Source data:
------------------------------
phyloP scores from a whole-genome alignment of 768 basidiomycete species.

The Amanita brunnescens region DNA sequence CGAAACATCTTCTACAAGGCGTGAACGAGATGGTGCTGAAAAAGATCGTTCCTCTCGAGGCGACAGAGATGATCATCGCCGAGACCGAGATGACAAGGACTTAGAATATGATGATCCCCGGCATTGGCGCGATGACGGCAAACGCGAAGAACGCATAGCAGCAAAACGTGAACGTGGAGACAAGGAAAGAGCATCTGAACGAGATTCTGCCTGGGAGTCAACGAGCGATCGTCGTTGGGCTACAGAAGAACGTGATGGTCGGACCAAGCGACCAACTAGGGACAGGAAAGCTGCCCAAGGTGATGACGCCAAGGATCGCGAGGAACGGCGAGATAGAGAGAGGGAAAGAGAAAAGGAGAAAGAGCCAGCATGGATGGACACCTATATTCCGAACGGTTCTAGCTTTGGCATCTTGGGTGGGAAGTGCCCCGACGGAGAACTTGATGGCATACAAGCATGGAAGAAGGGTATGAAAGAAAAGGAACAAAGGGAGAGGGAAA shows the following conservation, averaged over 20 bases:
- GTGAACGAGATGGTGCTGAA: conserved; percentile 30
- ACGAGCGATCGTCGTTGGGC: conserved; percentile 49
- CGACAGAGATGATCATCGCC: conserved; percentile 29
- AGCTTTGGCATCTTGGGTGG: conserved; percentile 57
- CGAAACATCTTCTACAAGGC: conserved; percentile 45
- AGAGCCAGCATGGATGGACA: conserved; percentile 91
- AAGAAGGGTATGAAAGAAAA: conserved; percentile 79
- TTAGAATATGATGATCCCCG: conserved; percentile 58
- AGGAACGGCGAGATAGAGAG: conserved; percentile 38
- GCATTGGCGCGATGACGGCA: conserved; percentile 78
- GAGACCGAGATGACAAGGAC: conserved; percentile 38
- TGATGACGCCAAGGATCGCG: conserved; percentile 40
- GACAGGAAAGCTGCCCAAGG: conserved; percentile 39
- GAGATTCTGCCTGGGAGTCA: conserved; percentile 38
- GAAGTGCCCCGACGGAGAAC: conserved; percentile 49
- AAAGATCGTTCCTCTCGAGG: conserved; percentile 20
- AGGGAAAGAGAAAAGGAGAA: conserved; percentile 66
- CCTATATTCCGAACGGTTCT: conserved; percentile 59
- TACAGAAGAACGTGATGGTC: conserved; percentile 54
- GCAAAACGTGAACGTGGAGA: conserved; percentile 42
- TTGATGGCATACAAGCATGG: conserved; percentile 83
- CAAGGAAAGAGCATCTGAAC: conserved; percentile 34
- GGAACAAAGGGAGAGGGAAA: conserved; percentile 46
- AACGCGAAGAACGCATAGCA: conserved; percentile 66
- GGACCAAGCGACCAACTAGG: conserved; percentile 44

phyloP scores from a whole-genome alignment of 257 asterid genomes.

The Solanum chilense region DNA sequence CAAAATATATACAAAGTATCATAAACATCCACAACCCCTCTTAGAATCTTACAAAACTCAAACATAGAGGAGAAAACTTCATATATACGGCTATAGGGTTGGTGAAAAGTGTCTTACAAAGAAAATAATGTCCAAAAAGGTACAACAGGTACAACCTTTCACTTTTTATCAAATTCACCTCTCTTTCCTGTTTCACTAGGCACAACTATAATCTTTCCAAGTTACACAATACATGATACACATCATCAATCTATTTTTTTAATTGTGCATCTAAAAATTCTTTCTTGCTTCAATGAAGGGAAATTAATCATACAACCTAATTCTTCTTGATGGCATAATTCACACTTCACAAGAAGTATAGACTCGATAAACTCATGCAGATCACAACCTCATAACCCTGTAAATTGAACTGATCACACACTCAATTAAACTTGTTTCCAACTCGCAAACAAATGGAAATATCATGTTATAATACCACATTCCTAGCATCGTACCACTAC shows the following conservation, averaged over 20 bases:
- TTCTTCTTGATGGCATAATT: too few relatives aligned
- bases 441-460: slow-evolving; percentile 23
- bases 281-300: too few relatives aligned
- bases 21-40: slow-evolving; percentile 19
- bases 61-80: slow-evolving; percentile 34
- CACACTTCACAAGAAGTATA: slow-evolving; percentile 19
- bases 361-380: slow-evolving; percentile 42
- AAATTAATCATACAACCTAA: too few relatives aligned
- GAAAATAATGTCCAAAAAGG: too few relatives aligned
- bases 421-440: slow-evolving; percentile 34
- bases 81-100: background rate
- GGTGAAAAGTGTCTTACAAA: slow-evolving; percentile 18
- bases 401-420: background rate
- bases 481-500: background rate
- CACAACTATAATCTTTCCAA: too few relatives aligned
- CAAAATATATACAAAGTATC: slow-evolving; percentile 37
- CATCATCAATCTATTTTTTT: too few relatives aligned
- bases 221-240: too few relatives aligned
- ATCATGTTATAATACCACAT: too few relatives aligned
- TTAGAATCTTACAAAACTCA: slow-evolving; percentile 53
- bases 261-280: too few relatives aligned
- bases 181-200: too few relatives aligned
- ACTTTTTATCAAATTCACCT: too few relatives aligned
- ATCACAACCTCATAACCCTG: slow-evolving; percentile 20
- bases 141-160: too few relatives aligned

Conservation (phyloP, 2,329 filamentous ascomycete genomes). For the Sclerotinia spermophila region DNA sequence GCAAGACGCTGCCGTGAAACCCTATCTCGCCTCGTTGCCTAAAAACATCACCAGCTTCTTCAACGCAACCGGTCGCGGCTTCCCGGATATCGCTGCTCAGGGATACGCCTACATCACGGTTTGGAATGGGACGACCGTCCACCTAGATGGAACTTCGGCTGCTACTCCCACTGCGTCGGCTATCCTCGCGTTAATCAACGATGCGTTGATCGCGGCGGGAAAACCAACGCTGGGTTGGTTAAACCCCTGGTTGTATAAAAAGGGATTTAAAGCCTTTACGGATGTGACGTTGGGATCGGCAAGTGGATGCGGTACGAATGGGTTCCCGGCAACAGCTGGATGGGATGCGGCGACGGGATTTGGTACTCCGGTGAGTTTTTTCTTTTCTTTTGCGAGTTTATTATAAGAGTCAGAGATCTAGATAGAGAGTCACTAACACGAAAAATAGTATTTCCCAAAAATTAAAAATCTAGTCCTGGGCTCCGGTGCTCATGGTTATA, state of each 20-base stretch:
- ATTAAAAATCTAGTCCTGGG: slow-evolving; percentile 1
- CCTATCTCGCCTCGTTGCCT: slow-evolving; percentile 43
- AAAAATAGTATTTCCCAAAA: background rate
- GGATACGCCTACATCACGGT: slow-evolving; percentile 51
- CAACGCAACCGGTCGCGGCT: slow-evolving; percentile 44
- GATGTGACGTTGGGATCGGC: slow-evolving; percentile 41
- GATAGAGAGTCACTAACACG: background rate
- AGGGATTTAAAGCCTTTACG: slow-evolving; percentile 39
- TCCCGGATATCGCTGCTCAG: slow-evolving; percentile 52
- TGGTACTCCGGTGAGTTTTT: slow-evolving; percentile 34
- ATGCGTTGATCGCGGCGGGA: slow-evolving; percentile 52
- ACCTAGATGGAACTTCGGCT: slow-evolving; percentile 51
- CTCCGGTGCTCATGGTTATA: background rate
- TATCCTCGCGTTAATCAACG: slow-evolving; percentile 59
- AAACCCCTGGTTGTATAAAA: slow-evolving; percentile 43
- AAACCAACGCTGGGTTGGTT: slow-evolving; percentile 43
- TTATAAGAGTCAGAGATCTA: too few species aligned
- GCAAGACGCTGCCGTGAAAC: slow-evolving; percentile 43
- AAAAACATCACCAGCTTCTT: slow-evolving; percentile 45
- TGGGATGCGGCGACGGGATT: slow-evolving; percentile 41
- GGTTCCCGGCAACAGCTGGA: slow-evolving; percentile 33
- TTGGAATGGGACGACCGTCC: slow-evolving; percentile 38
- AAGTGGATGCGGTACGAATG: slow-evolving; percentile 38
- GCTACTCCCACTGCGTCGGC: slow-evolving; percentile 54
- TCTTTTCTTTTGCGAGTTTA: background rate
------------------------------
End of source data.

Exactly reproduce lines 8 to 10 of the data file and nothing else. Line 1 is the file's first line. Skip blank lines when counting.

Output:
- AGAGCCAGCATGGATGGACA: conserved; percentile 91
- AAGAAGGGTATGAAAGAAAA: conserved; percentile 79
- TTAGAATATGATGATCCCCG: conserved; percentile 58